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Cool Cats

Still just a cat in a cage: despite all their talent, saxophonists Ben Webster and Dexter Gordon faced a tormented life of addiction, even as they went into self-exile in Denmark - film is part of the Doc'n'Roll Festival taking place right now

New York? Chicago? Atlanta? Or is it Paris? None of the above. In the ’60s the best city to listen to live jazz music was Copenhagen. Cool Cats (Janus Køster-Rasmussen, 2015) is the story of how Ben Webster and Dexter Gordon, two of the jazz world’s greatest saxophonists, found a haven way from the racial discrimination in their homeland US in the capital of Denmark.

Initially, both jazz stars traveled to Europe in 1962 for only a couple of gigs, but they soon considered a self-exile. The US entered a decade marked by turbulent changes. President John F. Kennedy was killed in 1963. Widespread economic prosperity in the country, amongst other factors, contributed to the growth of social activism. Civil rights leader Martin Luther King Jr. rose his popularity and became a target, too. As the 1960s progressed, rock’n’roll became the dominant popular music as the music industry focused on youth culture. Considering this scenario, it is natural that Webster and Gordon thought of Copenhagen as a more peaceful place to live.

The film provides some useful insight into the lives of two talented musicians, and some of the old footage is particularly impressive. It also reveals a lesser-known side of Copenhagen, and a vibrant jazz destination in the 1960s. It also slips into some platitudes. But that’s about it.

The director skilfully orchestrates archive material of the gigs, including Ben Webster’s own home footage. It portrays interviews with their friends and lovers. Both jazz musicians were black with white spouses. The women understood their suffering back in the US. Dexter was in prison for several years. What their lovers seemed not to realise was that both of them were drug addicted and heavy drinkers. The film takes the easy path of exposing the artist’s tormented life.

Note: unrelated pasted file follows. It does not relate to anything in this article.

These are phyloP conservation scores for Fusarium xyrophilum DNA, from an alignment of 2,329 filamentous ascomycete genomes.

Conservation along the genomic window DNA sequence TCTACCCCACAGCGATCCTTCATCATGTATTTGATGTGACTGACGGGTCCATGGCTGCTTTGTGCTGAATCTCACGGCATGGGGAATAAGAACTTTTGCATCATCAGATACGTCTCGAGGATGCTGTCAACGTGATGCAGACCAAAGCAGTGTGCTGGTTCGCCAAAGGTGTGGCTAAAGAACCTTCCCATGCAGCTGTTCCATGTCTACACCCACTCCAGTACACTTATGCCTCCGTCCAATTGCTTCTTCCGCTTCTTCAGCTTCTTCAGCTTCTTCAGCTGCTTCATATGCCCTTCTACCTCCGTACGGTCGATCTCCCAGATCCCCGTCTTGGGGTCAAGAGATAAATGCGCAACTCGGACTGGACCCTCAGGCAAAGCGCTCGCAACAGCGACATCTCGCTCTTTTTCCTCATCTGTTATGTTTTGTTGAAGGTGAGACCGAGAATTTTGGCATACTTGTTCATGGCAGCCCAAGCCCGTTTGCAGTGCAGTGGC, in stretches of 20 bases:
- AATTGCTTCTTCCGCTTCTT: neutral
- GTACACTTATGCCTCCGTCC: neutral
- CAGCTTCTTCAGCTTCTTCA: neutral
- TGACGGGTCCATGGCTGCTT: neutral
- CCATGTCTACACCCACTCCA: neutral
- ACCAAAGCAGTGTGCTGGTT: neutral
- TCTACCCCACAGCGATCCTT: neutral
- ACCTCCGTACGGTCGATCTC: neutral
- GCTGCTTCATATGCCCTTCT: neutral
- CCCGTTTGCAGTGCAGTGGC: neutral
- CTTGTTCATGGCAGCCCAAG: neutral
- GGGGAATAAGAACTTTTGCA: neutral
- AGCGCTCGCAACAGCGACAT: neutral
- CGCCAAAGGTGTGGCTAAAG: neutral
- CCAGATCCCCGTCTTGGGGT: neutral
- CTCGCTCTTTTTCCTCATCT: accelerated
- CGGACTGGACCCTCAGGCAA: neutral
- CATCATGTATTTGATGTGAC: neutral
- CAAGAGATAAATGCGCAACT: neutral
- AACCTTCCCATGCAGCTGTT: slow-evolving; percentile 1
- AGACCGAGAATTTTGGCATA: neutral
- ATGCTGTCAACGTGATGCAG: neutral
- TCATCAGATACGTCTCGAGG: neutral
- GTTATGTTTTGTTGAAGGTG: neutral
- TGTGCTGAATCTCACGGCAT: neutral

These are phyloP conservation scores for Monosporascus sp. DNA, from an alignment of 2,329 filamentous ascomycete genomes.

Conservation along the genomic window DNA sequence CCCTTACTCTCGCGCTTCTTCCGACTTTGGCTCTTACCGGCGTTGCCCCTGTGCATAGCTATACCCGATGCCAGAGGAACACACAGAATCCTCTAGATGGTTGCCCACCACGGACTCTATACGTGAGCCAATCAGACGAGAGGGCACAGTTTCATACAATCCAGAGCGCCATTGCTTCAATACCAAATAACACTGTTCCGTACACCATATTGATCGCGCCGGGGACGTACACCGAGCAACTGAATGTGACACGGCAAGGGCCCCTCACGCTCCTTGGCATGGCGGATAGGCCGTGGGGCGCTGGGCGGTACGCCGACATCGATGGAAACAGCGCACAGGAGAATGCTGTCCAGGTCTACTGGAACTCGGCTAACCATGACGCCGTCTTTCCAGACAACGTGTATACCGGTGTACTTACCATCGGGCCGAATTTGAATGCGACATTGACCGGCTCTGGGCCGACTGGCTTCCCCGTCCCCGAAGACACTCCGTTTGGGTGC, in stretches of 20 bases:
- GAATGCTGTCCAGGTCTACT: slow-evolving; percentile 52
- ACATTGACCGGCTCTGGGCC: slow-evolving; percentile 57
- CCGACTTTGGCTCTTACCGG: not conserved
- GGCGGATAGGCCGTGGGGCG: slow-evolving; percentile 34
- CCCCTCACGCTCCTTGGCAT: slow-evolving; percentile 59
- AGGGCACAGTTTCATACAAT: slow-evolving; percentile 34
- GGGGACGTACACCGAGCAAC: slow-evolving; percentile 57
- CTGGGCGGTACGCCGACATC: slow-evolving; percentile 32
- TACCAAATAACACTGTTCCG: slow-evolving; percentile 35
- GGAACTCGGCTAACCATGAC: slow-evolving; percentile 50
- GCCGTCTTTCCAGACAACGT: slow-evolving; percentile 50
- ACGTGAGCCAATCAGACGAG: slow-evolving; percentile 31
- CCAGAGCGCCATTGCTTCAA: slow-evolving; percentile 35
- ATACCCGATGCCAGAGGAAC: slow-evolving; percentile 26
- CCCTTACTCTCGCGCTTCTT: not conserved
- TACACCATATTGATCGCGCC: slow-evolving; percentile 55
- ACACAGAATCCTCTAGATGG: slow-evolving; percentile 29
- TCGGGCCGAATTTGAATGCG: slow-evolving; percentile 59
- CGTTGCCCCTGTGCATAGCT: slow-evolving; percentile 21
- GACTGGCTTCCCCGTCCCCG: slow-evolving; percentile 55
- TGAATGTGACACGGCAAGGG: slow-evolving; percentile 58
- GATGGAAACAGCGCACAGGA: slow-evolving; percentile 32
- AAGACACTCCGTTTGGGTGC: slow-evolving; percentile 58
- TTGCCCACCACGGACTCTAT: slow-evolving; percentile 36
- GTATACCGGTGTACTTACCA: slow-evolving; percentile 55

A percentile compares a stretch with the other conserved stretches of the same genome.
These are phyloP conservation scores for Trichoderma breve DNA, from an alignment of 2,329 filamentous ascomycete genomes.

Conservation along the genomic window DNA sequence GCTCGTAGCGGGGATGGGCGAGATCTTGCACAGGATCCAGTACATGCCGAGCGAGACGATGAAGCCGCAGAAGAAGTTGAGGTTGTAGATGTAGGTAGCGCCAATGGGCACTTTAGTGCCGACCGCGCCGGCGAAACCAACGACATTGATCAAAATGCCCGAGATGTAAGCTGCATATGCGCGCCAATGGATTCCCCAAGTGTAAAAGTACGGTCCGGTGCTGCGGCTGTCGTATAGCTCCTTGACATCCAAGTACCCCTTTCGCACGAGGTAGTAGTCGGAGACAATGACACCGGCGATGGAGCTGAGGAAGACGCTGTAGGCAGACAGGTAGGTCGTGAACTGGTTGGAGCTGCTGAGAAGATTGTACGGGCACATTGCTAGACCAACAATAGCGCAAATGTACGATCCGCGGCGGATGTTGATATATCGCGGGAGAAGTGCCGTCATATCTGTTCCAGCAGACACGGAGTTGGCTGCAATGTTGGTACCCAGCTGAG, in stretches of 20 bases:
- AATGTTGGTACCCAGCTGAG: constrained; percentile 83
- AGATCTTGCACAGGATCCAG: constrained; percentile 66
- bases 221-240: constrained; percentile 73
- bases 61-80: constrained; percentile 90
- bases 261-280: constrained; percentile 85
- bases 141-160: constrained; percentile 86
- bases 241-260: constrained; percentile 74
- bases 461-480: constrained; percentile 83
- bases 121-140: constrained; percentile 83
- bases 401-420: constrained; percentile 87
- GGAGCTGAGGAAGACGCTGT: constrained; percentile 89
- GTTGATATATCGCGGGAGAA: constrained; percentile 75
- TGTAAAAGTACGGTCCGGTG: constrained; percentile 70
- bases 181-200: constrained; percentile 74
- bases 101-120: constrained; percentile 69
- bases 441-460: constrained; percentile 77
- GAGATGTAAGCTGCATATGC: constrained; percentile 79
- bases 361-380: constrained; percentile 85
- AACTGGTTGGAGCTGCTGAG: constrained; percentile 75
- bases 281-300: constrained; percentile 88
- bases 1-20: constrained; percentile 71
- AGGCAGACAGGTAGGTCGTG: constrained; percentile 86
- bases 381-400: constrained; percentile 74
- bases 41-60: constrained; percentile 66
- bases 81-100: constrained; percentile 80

Instead of focusing on their art, compositions and their influence on the music scene, the tone of the interviews is usually around “I cannot understand why they chose to be addicted”. Danish filmmaker edited the interviews of their friends with images of wild, lonely and aggressive animals in cages in the zoo, and the metaphor is very simplistic. It is very clear though that both musicians regretted their addiction. Webster cannot explain in words why he left Duke Ellington band. He starts to cry. Dexter said he wrote a theater play called “Connection” that was a fiasco because the actors “didn’t have the necessary background to do the play properly”. The show talks about narcotics.

Years later, Dexter Gordon brilliantly portrayed a fictional tenor sax player in the film Round Midnight (Bertrand Tavernier, 1986). In Round Midnight, sax player Dale Turner slowly loses the battle against alcoholism, estranged from his family, and hanging on by a thread to the 1950s’ New York jazz world. Dexter found an artistic way to apologise.

Fortunately art is stronger than men. The legacy of the artists is still alive in Copenhagen. Ben Webster has a street named after him in southern Copenhagen. While in Copenhagen, Gordon was able to record continuously. They both inspired the Copenhagen Jazz Festival. Lasting 10 days, the festival envelops the Danish capital, offering a sumptuous musical feast to the 250.000 guests year after year.

Cool Cats is part of Doc’n Roll Film Festival, taking place now in London. It is showing at Picturehouse Central, on November 8th at 8:30 pm. Get your tickets here.

Watch a talk with the film director Janus Køster-Rasmussen:

By Maysa Monção - 06-11-2016

Maysa Monção is a Brazilian writer, teacher, translator, editor and art performer who currently lives in London. She has a Masters Degree in Film Studies from Tor Vergata University in Rome, Italy, ...

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